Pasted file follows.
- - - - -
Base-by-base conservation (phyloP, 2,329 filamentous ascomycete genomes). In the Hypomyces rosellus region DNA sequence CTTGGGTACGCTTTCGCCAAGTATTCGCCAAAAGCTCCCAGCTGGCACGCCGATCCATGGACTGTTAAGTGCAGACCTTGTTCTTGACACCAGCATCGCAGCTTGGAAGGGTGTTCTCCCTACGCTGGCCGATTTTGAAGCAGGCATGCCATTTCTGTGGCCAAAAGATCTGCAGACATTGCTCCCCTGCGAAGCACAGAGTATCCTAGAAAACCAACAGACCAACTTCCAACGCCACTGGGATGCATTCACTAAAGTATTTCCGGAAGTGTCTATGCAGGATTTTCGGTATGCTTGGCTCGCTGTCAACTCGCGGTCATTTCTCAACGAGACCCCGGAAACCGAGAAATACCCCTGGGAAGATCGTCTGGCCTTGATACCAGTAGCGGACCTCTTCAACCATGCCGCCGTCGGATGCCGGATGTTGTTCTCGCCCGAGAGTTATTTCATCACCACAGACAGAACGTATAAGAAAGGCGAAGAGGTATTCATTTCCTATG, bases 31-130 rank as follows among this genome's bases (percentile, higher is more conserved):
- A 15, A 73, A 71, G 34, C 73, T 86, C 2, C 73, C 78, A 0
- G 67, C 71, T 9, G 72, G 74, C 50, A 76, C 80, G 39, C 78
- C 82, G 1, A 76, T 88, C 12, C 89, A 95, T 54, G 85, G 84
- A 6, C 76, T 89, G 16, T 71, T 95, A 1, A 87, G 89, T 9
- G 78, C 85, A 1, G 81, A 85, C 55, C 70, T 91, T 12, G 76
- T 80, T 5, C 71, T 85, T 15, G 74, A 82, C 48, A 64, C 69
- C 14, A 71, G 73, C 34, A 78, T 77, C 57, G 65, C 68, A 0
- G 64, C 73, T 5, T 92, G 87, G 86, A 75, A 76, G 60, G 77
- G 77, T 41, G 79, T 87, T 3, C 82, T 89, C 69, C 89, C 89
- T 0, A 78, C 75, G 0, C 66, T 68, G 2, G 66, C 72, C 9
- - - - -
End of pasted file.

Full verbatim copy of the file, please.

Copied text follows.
Base-by-base conservation (phyloP, 2,329 filamentous ascomycete genomes). In the Hypomyces rosellus region DNA sequence CTTGGGTACGCTTTCGCCAAGTATTCGCCAAAAGCTCCCAGCTGGCACGCCGATCCATGGACTGTTAAGTGCAGACCTTGTTCTTGACACCAGCATCGCAGCTTGGAAGGGTGTTCTCCCTACGCTGGCCGATTTTGAAGCAGGCATGCCATTTCTGTGGCCAAAAGATCTGCAGACATTGCTCCCCTGCGAAGCACAGAGTATCCTAGAAAACCAACAGACCAACTTCCAACGCCACTGGGATGCATTCACTAAAGTATTTCCGGAAGTGTCTATGCAGGATTTTCGGTATGCTTGGCTCGCTGTCAACTCGCGGTCATTTCTCAACGAGACCCCGGAAACCGAGAAATACCCCTGGGAAGATCGTCTGGCCTTGATACCAGTAGCGGACCTCTTCAACCATGCCGCCGTCGGATGCCGGATGTTGTTCTCGCCCGAGAGTTATTTCATCACCACAGACAGAACGTATAAGAAAGGCGAAGAGGTATTCATTTCCTATG, bases 31-130 rank as follows among this genome's bases (percentile, higher is more conserved):
- A 15, A 73, A 71, G 34, C 73, T 86, C 2, C 73, C 78, A 0
- G 67, C 71, T 9, G 72, G 74, C 50, A 76, C 80, G 39, C 78
- C 82, G 1, A 76, T 88, C 12, C 89, A 95, T 54, G 85, G 84
- A 6, C 76, T 89, G 16, T 71, T 95, A 1, A 87, G 89, T 9
- G 78, C 85, A 1, G 81, A 85, C 55, C 70, T 91, T 12, G 76
- T 80, T 5, C 71, T 85, T 15, G 74, A 82, C 48, A 64, C 69
- C 14, A 71, G 73, C 34, A 78, T 77, C 57, G 65, C 68, A 0
- G 64, C 73, T 5, T 92, G 87, G 86, A 75, A 76, G 60, G 77
- G 77, T 41, G 79, T 87, T 3, C 82, T 89, C 69, C 89, C 89
- T 0, A 78, C 75, G 0, C 66, T 68, G 2, G 66, C 72, C 9